On the flight out to Seattle, Becky put her bag in the overhead bin, sat down, and immediately felt a steady flow of blood in her underwear. Becky was mentally overloaded and spent the flight in and out of the restroom unsure of what else to do. As soon as they landed, she called the clinic, had her parents pick her up from the airport and went straight to the emergency room. To Becky’s relief, the hospital found the baby’s heartbeat, ran a number of tests, and explained that Becky has suffered a chorionic hematoma or chorionic hemorrhage which resulted in vaginal bleeding. The doctors explained that the pregnancy could go either way depending on where in the uterus the hemorrhage was and how that corresponded to the location of implantation. In hopes of maintaining the pregnancy and decreasing their chances of miscarriage, Becky was put on bedrest for the duration of her first trimester. Becky lined up wheelchair airport transfers and flew to Germany to be with Marty and experienced another episode of chorionic hematoma shortly thereafter - luckily the pregnancy continued to progress normally.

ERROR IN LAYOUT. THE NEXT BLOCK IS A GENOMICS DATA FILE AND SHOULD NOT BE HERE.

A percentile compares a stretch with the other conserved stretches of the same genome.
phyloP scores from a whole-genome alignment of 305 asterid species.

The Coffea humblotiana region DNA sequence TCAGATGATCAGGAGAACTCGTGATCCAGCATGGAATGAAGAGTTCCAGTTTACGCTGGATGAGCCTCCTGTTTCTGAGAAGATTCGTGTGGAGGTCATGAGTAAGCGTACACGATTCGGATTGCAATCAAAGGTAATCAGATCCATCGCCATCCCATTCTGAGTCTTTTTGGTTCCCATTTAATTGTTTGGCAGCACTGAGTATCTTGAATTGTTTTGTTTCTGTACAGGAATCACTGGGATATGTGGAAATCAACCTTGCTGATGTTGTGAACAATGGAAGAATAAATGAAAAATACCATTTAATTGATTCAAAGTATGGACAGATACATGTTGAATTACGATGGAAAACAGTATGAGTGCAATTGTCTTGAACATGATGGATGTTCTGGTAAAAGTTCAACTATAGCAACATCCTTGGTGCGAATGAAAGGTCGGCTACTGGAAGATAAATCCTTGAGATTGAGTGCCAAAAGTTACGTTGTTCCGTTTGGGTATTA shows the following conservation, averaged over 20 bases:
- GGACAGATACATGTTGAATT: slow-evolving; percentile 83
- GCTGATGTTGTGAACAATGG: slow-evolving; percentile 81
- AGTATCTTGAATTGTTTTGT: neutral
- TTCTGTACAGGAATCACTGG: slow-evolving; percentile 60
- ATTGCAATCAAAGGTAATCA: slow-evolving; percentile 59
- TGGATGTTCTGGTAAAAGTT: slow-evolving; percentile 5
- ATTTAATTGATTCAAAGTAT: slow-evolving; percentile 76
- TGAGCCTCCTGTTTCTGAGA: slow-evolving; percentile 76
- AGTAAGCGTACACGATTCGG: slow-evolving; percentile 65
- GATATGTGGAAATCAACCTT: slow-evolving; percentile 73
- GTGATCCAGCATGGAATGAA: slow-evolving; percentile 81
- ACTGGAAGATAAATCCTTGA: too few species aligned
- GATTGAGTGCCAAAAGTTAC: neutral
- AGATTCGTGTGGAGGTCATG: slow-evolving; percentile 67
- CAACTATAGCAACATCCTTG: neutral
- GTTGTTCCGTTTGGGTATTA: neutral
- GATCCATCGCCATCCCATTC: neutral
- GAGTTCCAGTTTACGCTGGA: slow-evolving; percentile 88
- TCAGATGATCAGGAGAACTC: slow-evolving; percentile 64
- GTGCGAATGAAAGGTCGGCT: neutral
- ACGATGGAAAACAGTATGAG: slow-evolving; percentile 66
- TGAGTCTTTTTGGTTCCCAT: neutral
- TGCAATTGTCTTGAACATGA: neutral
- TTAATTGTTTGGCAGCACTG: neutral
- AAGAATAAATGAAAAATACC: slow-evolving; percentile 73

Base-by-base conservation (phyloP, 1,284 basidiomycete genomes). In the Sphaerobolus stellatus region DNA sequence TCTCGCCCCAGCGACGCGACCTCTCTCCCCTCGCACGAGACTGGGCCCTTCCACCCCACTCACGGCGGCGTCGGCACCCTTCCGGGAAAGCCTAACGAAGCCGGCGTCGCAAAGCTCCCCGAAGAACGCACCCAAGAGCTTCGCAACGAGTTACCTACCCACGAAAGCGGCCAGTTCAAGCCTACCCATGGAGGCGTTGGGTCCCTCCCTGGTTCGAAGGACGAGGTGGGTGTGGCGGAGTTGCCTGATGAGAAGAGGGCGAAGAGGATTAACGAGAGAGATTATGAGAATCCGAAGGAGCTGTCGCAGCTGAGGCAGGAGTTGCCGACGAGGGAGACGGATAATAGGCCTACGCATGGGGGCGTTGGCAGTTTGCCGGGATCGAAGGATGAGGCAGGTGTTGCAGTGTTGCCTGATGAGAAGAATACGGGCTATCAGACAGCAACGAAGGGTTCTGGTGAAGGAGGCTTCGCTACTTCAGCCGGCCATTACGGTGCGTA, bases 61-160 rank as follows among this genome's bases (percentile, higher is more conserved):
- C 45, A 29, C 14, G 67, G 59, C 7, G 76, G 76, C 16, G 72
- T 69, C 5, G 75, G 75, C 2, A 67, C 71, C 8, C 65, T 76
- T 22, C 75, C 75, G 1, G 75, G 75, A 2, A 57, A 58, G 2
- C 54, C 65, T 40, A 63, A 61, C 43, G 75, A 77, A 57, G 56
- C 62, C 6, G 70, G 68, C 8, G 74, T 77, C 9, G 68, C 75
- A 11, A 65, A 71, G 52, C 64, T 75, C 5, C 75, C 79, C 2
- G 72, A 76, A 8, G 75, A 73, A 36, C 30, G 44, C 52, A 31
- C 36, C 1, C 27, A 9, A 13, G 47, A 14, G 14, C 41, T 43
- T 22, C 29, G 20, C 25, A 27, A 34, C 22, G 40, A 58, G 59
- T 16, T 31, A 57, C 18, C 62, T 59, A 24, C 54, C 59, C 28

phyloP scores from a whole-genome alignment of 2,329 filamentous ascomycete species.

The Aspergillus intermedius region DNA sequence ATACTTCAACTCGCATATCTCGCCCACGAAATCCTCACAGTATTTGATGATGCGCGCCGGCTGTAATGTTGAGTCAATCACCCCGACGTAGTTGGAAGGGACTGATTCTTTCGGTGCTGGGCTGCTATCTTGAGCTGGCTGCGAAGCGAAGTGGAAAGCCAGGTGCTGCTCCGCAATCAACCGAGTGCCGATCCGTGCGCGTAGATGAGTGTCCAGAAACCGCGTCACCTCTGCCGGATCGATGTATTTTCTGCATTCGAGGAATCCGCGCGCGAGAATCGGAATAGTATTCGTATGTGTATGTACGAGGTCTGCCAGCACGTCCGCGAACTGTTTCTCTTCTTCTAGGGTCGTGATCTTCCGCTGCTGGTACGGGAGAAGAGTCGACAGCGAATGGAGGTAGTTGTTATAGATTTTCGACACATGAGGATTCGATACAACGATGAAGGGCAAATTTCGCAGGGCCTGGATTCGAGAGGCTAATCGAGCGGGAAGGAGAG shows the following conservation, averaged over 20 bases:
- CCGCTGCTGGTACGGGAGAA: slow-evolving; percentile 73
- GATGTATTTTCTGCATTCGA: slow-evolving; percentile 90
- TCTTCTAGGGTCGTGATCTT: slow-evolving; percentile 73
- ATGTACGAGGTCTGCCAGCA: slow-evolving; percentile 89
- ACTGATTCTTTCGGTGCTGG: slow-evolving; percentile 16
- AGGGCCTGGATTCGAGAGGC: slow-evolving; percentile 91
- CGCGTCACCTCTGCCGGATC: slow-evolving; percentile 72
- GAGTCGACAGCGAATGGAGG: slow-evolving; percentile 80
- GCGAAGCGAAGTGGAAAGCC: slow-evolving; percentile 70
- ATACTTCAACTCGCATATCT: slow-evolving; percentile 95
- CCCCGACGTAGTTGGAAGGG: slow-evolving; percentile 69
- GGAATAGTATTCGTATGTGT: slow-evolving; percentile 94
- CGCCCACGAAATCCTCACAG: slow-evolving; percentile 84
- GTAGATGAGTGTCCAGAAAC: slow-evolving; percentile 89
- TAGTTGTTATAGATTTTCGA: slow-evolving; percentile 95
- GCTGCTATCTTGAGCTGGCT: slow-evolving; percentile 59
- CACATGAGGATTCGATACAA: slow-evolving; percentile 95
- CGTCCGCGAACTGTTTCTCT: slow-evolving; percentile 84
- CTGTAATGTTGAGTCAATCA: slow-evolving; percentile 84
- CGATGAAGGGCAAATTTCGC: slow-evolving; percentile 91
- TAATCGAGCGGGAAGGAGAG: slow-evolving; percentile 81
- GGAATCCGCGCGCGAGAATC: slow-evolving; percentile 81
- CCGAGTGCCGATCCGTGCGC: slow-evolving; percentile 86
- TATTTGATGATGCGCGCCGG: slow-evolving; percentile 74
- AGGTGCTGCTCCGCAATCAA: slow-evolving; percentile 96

Becky recalled that reaching her second trimester was a huge feat - the chances of chorionic hematoma significantly decrease and she graduated from the fertility clinic to a normal OB in Germany. She admitted that after these two episodes of bleeding, “I didn’t want to go anywhere, I didn’t want to fly, I didn’t even want to walk long distances because I was so paranoid.” Fortunately, the pregnancy continued to progress and by winter Becky and Marty were trying to decide if they should stay beyond the end of Marty’s season in Germany for their birth or if Becky should head back to the states on her own and have Marty join her as soon as the season ended. After being apart for the embryo transfer and Becky’s first episode of chorionic hematoma, they decided to stay together and remain in Germany for the birth. And in April 2014, Becky and Marty welcomed their daughter Peyton into the world and started preparing their documentation to fly home to the states as a family of three as soon as their paperwork was processed.